Roast banana, bacon, maple syrup & sweet corn fritters

Posted in: S, WF

Not exactly a recipe, more of a sharing of love, and another way to use my September sweet corn fritter recipe. Sunday brunch comfort, borderline excess, and food Jenga. I’m relying on you having a modicum of kitchen nouse, it really is very easy.

roast banana & fritters Wholesome Seduction

Set bacon to grill – you can also omit the meat, there’s plenty going on without it. Meanwhile roast bananas as per the instructions in the Recipes page and set aside in warm oven. While the fritters are frying, mix creme fraiche or yoghurt with a drop of vanilla extract and maybe some maple syrup, depending on the sweetness of your tooth.

Then layer: fritter, bacon, maple syrup, creme fraiche, banana. I used 3 fritters. Because I’m a glutton. And it looked impressive. 2 is plenty.

Bramble Bircher

Posted in: S, SF, V, WF

Make the most of the last of our brambles and Scottish raspberries before we hit the winter months of nothing but apples and pears.

We’re particularly attached to the contrast of flavours and textures in this dish: tart berry and grated apple against crunchy seeds and creamy yoghurt.

The slow release energy helps us feel fuller for longer and the fact it’s made almost entirely from Superfoods, keeps us coming back for more.


2 apples, grated
8 tbsp oats
5 tbsp natural bio yoghurt
1/2 dsp agave or 1 of honey, or to taste
4 tbsp apple juice
2 tbsp toasted seeds from The Larder
5 tbsp brambles / blackberries (or frozen raspberries)


  1. In a bowl, mix all ingredients in the order listed above. You may want to up the honey or agave, we can tend to under sugar.
  2. Gently fold through the brambles, taking care not to mash – we’re aiming for raspberry ripple as opposed to lilac blamange.
  3. Transfer to a serving dish or individual bowls and enjoy.
  4. Best eaten within a couple of days.

If making in advance, frozen berries are almost better than fresh as they hold their shape when added and melt into the mix by the time you scoop it out in the morning.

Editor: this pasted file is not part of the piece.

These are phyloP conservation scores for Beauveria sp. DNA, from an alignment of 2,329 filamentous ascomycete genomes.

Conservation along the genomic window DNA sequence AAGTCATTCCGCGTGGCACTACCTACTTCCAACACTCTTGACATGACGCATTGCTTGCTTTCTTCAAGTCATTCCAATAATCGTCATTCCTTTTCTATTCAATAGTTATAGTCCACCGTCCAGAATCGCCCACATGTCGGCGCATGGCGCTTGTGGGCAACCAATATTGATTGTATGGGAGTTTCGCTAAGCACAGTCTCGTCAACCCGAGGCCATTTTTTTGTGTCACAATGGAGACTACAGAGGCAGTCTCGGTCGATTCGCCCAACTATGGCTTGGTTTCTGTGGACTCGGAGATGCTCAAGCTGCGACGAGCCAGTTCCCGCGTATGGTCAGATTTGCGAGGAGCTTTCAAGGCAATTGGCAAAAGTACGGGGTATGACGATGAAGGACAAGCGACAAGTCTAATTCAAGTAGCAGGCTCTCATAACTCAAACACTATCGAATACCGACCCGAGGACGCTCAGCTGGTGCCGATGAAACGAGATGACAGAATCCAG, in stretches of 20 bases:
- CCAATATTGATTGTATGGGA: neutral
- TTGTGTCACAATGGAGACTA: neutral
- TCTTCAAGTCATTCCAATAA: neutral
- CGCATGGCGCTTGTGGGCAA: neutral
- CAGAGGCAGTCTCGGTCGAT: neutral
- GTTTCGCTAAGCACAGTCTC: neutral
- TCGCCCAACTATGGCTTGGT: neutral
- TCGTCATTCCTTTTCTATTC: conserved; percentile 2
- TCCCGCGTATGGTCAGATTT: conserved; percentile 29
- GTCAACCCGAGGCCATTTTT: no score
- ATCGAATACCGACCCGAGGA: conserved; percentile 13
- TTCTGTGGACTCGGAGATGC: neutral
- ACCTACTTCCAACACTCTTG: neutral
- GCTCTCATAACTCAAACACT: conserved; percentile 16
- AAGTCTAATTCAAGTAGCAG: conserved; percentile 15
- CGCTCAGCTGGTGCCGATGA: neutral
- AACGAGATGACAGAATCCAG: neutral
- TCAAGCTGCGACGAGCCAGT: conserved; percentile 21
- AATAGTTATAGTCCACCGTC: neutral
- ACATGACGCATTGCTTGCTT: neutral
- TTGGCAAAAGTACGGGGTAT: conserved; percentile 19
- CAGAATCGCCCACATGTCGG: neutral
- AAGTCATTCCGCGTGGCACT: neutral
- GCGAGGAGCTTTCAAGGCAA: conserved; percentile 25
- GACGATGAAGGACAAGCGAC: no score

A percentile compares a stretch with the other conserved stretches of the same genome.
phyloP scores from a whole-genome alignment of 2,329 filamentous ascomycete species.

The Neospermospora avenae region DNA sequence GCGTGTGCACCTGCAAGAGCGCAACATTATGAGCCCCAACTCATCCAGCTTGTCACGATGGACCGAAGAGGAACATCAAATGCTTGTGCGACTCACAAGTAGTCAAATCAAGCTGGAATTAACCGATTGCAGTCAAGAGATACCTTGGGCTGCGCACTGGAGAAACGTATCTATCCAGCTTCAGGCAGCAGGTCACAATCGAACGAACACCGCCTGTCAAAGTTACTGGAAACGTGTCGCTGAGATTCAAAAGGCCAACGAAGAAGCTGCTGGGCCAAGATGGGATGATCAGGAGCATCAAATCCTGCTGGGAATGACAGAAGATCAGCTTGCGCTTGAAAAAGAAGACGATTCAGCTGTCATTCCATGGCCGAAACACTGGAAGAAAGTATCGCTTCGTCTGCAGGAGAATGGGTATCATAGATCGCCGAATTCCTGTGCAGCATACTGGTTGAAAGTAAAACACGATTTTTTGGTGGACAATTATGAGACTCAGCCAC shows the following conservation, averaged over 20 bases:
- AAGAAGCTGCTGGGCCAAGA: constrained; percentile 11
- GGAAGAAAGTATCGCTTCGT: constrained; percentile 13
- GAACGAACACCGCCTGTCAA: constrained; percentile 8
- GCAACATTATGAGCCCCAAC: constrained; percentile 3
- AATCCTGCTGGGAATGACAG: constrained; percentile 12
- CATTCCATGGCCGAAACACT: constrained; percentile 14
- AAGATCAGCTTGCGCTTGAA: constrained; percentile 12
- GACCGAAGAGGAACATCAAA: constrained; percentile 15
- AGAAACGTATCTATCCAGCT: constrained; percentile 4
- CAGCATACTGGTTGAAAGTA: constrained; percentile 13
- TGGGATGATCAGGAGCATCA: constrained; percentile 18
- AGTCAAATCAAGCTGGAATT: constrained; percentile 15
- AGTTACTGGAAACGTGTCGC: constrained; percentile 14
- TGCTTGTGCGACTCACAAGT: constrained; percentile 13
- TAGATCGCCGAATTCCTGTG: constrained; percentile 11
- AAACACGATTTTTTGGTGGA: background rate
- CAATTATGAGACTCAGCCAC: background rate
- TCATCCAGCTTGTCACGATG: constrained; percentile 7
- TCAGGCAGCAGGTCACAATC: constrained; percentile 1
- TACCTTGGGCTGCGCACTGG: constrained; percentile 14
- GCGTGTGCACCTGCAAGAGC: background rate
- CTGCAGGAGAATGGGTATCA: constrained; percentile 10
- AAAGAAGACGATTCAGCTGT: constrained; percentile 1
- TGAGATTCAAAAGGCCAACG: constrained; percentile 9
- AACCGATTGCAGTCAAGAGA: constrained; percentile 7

Seasonal Seducer of the month: Blackberries / Brambles

Posted in: Uncategorized


Vitamin C, vitamin K, phytoestrogens, allagic acid, fibre, magnesium… A blackberry (or bramble in Scotland) ticks all the boxes, it would seem.


Don’t let those prickles put you off. We just had to get to know this berry a bit better and every inch of us was won over. Our skin loves the ultraviolet protection provided by its ellagic acid. Our immune systems love the vitamin C (one cup is 50% of our daily recommendation). And our stomachs love the anti-inflammatory qualities.

Then there are phytoestrogens to help reduce food cravings and vitamin K to to aid calcium absorption and keep our blood clotting properly. But it doesn’t end there. Even the leaves are good: make them into tea and they’re said to reduce inflation in our mouths and throats.

Foraging for Scottish brambles and other things

Posted in: Uncategorized

What did our grandmothers do before UK supermarkets became an abundance of year round global crops? And what does seasonal really mean when we can freeze food? OK a summer fruit salad is probably best avoided in December, but frozen berries and purees mixed in recipes are surely just as good? In fact, compared with tasteless bananas picked while green for import, the freezer wins every time, in nutrients too.



Although our Netherton Farm bramble hunt proved disappointing, Mother Nature turned up other surprises that our grannies, and a 1929 MAFF guide, would never have allowed go to waste.

The Ministry of Agriculture Fisheries & Food, HMSO Bulletin 21: Home Preservation of Fruit & Vegetables.


Mother Garcia’s cherished (and sous chef crayoned) 1970’s copy talked her through jamming, canning and bottling in preparation for the winter months; and a Wholesome Seduction child is born.

Netherton Farm Foraging Finds:

Elderberries, lots of.


The post elderflower berry is a nutritional powerhouse. Note: they’re poisonous unless cooked. They won’t kill you, but chances are you’ll vomit them back up before any of their goodness has been absorbed.

Good for: A syrup for coughs or on ice cream; in smoothies, juices or Elderberry & Apple Jelly (jam), or just on top of yoghurt.

Too late for elderflowers, the homemade champagne will sadly have to wait till next year.

Sloes & Rosehips


Good for: Hogmanay Sloe Gin. And Rose-hip syrup – the UK’s pre Ribena answer to Vitamin C.

Brambles & Acorns


Good for: Bramble bircher. And feeding pigs. Look no further than Spain’s famous Pata Negra Jamón.

A (rarely seen) Fairy Ring


Good for: Fairies. They live inside the mushroom circles.

Wild Boar cross Tamworth piglets


Not entirely wild but in fact, largely dependent on Mum Garcia for food, and affection it would seem. Surprisingly needy mammals, pigs.

Good for: Pork belly, smoked bacon, sausages, Pork Pies, Pigs Cheeks with Apple & Cider… It really is my favourite meat.

3 weeks old


For the love of God! Do I really love pork belly that much? Yep, afraid so.